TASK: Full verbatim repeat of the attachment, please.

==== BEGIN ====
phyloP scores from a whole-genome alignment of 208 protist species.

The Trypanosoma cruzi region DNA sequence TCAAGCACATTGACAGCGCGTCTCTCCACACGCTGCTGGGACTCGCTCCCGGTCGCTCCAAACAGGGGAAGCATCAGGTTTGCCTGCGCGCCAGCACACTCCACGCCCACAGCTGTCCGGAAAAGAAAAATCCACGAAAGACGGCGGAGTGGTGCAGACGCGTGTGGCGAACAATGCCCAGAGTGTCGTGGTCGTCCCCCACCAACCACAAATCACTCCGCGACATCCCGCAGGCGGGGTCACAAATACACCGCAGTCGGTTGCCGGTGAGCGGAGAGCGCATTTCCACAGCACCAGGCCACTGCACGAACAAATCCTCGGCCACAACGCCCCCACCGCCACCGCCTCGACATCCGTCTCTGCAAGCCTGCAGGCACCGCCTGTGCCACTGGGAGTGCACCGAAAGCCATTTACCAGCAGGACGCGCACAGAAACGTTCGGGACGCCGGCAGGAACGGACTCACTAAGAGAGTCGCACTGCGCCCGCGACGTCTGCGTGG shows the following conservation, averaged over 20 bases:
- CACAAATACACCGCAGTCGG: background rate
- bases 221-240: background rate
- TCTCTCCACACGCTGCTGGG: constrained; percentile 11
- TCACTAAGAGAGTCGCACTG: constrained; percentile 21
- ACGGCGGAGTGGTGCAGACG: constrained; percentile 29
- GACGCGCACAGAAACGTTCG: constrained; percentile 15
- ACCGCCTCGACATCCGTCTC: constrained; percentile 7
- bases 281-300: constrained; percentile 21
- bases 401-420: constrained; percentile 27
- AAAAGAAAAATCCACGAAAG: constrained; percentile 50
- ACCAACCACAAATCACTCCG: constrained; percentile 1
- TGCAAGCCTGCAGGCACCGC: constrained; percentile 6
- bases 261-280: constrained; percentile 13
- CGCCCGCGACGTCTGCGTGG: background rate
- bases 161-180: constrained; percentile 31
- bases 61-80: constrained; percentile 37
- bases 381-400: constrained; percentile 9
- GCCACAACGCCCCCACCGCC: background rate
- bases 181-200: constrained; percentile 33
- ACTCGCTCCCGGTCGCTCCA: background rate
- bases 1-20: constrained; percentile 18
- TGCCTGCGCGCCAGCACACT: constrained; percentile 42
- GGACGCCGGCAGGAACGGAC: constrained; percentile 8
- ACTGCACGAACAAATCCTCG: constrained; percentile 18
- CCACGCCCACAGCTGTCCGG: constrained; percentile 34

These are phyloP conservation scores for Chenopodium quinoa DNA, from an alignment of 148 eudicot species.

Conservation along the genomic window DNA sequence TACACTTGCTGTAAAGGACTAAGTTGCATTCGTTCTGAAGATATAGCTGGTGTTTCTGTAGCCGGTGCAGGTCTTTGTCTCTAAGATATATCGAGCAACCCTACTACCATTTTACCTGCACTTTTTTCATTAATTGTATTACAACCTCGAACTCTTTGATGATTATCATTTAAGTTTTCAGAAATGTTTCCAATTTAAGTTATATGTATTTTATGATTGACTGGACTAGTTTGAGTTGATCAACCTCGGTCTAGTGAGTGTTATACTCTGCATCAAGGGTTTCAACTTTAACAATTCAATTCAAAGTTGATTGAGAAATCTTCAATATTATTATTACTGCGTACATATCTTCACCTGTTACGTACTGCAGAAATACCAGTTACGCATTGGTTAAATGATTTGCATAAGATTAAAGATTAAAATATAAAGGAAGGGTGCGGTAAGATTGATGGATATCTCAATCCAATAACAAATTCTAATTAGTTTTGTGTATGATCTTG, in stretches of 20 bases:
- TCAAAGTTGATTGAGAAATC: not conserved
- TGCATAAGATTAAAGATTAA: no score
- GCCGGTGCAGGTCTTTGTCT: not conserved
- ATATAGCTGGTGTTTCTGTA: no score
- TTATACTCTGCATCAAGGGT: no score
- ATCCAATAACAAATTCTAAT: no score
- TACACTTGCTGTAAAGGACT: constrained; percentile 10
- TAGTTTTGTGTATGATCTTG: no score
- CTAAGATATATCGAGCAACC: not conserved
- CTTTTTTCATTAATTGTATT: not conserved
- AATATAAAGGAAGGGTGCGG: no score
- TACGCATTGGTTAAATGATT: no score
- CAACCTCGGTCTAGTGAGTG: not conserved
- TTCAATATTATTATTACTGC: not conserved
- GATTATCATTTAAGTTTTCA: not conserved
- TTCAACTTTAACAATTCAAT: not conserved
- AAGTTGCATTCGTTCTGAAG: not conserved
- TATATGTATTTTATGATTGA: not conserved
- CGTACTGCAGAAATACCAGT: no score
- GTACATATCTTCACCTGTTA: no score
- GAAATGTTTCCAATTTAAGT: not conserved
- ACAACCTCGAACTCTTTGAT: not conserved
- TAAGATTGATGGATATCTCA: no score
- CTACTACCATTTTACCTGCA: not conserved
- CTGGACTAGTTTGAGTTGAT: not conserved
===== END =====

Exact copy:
phyloP scores from a whole-genome alignment of 208 protist species.

The Trypanosoma cruzi region DNA sequence TCAAGCACATTGACAGCGCGTCTCTCCACACGCTGCTGGGACTCGCTCCCGGTCGCTCCAAACAGGGGAAGCATCAGGTTTGCCTGCGCGCCAGCACACTCCACGCCCACAGCTGTCCGGAAAAGAAAAATCCACGAAAGACGGCGGAGTGGTGCAGACGCGTGTGGCGAACAATGCCCAGAGTGTCGTGGTCGTCCCCCACCAACCACAAATCACTCCGCGACATCCCGCAGGCGGGGTCACAAATACACCGCAGTCGGTTGCCGGTGAGCGGAGAGCGCATTTCCACAGCACCAGGCCACTGCACGAACAAATCCTCGGCCACAACGCCCCCACCGCCACCGCCTCGACATCCGTCTCTGCAAGCCTGCAGGCACCGCCTGTGCCACTGGGAGTGCACCGAAAGCCATTTACCAGCAGGACGCGCACAGAAACGTTCGGGACGCCGGCAGGAACGGACTCACTAAGAGAGTCGCACTGCGCCCGCGACGTCTGCGTGG shows the following conservation, averaged over 20 bases:
- CACAAATACACCGCAGTCGG: background rate
- bases 221-240: background rate
- TCTCTCCACACGCTGCTGGG: constrained; percentile 11
- TCACTAAGAGAGTCGCACTG: constrained; percentile 21
- ACGGCGGAGTGGTGCAGACG: constrained; percentile 29
- GACGCGCACAGAAACGTTCG: constrained; percentile 15
- ACCGCCTCGACATCCGTCTC: constrained; percentile 7
- bases 281-300: constrained; percentile 21
- bases 401-420: constrained; percentile 27
- AAAAGAAAAATCCACGAAAG: constrained; percentile 50
- ACCAACCACAAATCACTCCG: constrained; percentile 1
- TGCAAGCCTGCAGGCACCGC: constrained; percentile 6
- bases 261-280: constrained; percentile 13
- CGCCCGCGACGTCTGCGTGG: background rate
- bases 161-180: constrained; percentile 31
- bases 61-80: constrained; percentile 37
- bases 381-400: constrained; percentile 9
- GCCACAACGCCCCCACCGCC: background rate
- bases 181-200: constrained; percentile 33
- ACTCGCTCCCGGTCGCTCCA: background rate
- bases 1-20: constrained; percentile 18
- TGCCTGCGCGCCAGCACACT: constrained; percentile 42
- GGACGCCGGCAGGAACGGAC: constrained; percentile 8
- ACTGCACGAACAAATCCTCG: constrained; percentile 18
- CCACGCCCACAGCTGTCCGG: constrained; percentile 34

These are phyloP conservation scores for Chenopodium quinoa DNA, from an alignment of 148 eudicot species.

Conservation along the genomic window DNA sequence TACACTTGCTGTAAAGGACTAAGTTGCATTCGTTCTGAAGATATAGCTGGTGTTTCTGTAGCCGGTGCAGGTCTTTGTCTCTAAGATATATCGAGCAACCCTACTACCATTTTACCTGCACTTTTTTCATTAATTGTATTACAACCTCGAACTCTTTGATGATTATCATTTAAGTTTTCAGAAATGTTTCCAATTTAAGTTATATGTATTTTATGATTGACTGGACTAGTTTGAGTTGATCAACCTCGGTCTAGTGAGTGTTATACTCTGCATCAAGGGTTTCAACTTTAACAATTCAATTCAAAGTTGATTGAGAAATCTTCAATATTATTATTACTGCGTACATATCTTCACCTGTTACGTACTGCAGAAATACCAGTTACGCATTGGTTAAATGATTTGCATAAGATTAAAGATTAAAATATAAAGGAAGGGTGCGGTAAGATTGATGGATATCTCAATCCAATAACAAATTCTAATTAGTTTTGTGTATGATCTTG, in stretches of 20 bases:
- TCAAAGTTGATTGAGAAATC: not conserved
- TGCATAAGATTAAAGATTAA: no score
- GCCGGTGCAGGTCTTTGTCT: not conserved
- ATATAGCTGGTGTTTCTGTA: no score
- TTATACTCTGCATCAAGGGT: no score
- ATCCAATAACAAATTCTAAT: no score
- TACACTTGCTGTAAAGGACT: constrained; percentile 10
- TAGTTTTGTGTATGATCTTG: no score
- CTAAGATATATCGAGCAACC: not conserved
- CTTTTTTCATTAATTGTATT: not conserved
- AATATAAAGGAAGGGTGCGG: no score
- TACGCATTGGTTAAATGATT: no score
- CAACCTCGGTCTAGTGAGTG: not conserved
- TTCAATATTATTATTACTGC: not conserved
- GATTATCATTTAAGTTTTCA: not conserved
- TTCAACTTTAACAATTCAAT: not conserved
- AAGTTGCATTCGTTCTGAAG: not conserved
- TATATGTATTTTATGATTGA: not conserved
- CGTACTGCAGAAATACCAGT: no score
- GTACATATCTTCACCTGTTA: no score
- GAAATGTTTCCAATTTAAGT: not conserved
- ACAACCTCGAACTCTTTGAT: not conserved
- TAAGATTGATGGATATCTCA: no score
- CTACTACCATTTTACCTGCA: not conserved
- CTGGACTAGTTTGAGTTGAT: not conserved